Energy Production on Standby Until Crude Oil Export Ban is Lifted
April 8, 2015
Energy booms, whether from oil or gas, will continue as both technology develops and more resources are discovered. However, each energy boom puts a strain on our existing energy infrastructure. For instance, oil can be transported by truck, ship, rail and pipeline. Pipeline is the safest and most reliable way to transport oil. Even with 185,000 miles of liquid petroleum pipeline across the United States, there is just not enough to transport the huge volume in the current boom. The lack of pipeline has increased transportation by rail and rail accidents during this time, says NCPA senior research fellow Lloyd Bentsen.
- The recent increase in transportation of oil by rail has increased the number of rail accidents.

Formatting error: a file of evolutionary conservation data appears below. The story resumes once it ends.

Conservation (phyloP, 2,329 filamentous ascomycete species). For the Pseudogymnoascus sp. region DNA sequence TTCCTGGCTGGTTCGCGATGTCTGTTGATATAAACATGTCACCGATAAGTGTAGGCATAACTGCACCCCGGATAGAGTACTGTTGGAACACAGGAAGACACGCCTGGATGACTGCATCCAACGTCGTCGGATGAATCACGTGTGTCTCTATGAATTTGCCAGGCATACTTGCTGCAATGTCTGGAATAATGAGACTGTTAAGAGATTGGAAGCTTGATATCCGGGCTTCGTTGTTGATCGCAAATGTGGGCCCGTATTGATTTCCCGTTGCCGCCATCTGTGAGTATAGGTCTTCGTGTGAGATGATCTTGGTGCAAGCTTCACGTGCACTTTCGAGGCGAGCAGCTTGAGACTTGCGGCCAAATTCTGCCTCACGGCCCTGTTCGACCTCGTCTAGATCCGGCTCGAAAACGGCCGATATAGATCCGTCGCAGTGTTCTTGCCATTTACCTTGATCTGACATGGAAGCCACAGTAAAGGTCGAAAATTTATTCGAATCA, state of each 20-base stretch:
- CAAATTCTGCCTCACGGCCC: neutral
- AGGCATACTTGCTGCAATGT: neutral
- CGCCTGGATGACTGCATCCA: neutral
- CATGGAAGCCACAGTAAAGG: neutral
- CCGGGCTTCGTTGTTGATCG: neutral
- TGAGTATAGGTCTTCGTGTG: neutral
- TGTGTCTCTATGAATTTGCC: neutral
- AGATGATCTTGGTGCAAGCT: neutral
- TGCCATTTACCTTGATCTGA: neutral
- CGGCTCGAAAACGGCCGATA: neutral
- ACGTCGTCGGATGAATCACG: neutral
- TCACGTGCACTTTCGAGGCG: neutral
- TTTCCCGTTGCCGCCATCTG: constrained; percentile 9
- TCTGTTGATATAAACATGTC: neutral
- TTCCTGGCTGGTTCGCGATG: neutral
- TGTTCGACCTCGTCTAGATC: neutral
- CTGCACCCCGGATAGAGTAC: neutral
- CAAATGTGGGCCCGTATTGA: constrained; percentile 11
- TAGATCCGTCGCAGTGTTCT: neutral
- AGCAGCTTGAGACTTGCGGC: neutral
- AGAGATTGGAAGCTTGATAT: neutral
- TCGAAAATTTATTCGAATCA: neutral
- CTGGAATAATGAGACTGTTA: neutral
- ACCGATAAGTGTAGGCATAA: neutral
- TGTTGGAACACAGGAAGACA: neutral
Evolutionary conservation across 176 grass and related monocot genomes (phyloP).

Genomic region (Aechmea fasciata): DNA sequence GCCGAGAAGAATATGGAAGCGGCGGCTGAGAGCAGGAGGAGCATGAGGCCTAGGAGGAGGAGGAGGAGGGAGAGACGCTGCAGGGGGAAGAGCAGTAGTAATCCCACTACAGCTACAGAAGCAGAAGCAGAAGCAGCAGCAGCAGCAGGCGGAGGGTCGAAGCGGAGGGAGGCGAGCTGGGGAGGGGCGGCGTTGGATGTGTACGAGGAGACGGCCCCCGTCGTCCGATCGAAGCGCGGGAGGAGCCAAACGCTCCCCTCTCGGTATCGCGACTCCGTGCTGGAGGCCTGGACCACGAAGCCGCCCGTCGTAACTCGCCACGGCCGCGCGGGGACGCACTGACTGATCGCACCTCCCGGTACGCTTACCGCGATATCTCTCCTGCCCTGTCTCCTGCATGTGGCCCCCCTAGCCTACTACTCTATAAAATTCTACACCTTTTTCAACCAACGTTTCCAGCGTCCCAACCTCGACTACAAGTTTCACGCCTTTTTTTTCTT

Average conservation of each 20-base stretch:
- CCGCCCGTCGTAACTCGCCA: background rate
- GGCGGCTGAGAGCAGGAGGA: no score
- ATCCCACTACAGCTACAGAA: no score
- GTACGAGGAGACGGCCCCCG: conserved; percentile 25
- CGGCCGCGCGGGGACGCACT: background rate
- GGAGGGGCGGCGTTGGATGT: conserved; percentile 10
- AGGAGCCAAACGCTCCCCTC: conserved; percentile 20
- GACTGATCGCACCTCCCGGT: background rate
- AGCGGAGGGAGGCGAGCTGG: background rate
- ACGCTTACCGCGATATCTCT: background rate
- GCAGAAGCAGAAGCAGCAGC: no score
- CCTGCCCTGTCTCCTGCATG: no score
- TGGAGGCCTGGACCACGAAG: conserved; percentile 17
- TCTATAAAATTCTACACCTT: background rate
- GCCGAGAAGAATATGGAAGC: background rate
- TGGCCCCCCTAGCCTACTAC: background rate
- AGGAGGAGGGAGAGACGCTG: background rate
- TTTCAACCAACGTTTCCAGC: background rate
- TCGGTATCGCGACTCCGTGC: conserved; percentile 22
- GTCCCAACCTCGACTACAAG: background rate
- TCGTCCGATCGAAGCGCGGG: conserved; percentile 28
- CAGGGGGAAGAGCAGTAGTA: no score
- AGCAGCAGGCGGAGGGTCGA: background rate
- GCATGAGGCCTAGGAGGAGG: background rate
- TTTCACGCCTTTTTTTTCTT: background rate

- In 2014, 70 percent of petroleum products and crude oil were shipped by pipeline, while 3 percent was shipped by rail.
- A recent study by Fraser affirms their safety by reporting transporting oil by pipeline is 30 times less harmful than by train.
More and more oil is extracted every day and our storage capacity is overflowing. Two things need to happen that will greatly alleviate this situation. First, more pipelines are needed to transport all of this new oil.
Second, all of this oil needs a place to go. Building more storage capacity only temporarily alleviates the problem. The crude oil export ban needs to be lifted so that the oil can get out of the over capacity storage units and enter the energy market.
Source: Lloyd Bentsen, "U.S. Energy Infrastructure Still Lacking," National Center for Policy Analysis, April 6, 2015.
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